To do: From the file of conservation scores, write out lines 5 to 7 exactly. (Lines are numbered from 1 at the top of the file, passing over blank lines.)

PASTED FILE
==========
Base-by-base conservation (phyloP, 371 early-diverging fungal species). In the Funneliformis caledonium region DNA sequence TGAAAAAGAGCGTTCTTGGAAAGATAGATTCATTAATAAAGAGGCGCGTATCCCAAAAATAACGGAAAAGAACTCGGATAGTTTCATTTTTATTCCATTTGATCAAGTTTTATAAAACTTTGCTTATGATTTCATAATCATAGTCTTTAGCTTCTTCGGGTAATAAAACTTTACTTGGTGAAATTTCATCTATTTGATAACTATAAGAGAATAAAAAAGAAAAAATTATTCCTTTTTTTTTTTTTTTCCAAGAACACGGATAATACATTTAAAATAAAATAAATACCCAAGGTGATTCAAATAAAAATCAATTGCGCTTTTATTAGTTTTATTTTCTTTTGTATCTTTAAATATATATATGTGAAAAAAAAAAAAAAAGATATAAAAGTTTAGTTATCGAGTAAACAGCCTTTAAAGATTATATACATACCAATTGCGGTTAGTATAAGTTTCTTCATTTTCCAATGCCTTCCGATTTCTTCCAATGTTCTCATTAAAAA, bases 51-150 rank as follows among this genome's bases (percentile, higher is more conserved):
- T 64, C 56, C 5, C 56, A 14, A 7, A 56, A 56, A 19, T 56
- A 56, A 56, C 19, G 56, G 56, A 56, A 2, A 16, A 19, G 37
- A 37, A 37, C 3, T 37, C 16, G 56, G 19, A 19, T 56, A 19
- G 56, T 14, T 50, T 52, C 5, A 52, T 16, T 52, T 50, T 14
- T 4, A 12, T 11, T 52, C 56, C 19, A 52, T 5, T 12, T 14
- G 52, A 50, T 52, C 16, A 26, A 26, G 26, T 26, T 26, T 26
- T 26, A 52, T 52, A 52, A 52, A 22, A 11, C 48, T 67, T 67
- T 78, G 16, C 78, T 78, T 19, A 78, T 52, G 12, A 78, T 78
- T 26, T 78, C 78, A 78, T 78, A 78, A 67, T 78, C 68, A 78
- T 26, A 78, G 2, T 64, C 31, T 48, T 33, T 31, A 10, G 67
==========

- G 56, T 14, T 50, T 52, C 5, A 52, T 16, T 52, T 50, T 14
- T 4, A 12, T 11, T 52, C 56, C 19, A 52, T 5, T 12, T 14
- G 52, A 50, T 52, C 16, A 26, A 26, G 26, T 26, T 26, T 26